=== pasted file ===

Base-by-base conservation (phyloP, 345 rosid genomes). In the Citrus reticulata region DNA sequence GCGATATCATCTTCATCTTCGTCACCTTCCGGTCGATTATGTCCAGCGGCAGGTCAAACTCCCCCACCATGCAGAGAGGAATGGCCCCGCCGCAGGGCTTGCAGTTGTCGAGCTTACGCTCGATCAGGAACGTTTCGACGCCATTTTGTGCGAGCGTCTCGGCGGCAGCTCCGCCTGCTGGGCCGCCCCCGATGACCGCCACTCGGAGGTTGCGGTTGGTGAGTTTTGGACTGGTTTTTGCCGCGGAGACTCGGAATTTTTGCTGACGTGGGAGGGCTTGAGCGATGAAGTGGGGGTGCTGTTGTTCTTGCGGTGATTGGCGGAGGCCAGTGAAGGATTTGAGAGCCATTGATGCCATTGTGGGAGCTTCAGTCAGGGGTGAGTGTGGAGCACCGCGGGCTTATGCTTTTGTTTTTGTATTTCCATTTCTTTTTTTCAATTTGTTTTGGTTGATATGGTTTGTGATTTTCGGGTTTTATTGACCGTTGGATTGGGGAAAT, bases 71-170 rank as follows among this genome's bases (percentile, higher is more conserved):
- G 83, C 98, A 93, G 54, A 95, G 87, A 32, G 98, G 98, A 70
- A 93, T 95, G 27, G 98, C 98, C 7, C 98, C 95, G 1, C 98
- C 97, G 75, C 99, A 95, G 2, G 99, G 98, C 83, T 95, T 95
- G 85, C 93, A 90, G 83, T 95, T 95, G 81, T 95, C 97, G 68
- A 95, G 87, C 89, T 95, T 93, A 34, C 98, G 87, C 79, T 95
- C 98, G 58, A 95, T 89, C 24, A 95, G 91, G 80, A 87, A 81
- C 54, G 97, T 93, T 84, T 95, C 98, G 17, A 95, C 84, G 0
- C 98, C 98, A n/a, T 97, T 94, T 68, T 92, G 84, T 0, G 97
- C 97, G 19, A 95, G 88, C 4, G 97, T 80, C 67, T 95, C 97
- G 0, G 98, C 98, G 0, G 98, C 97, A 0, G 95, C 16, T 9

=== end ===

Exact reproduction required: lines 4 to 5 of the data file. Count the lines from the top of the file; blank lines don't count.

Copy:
- C 97, G 75, C 99, A 95, G 2, G 99, G 98, C 83, T 95, T 95
- G 85, C 93, A 90, G 83, T 95, T 95, G 81, T 95, C 97, G 68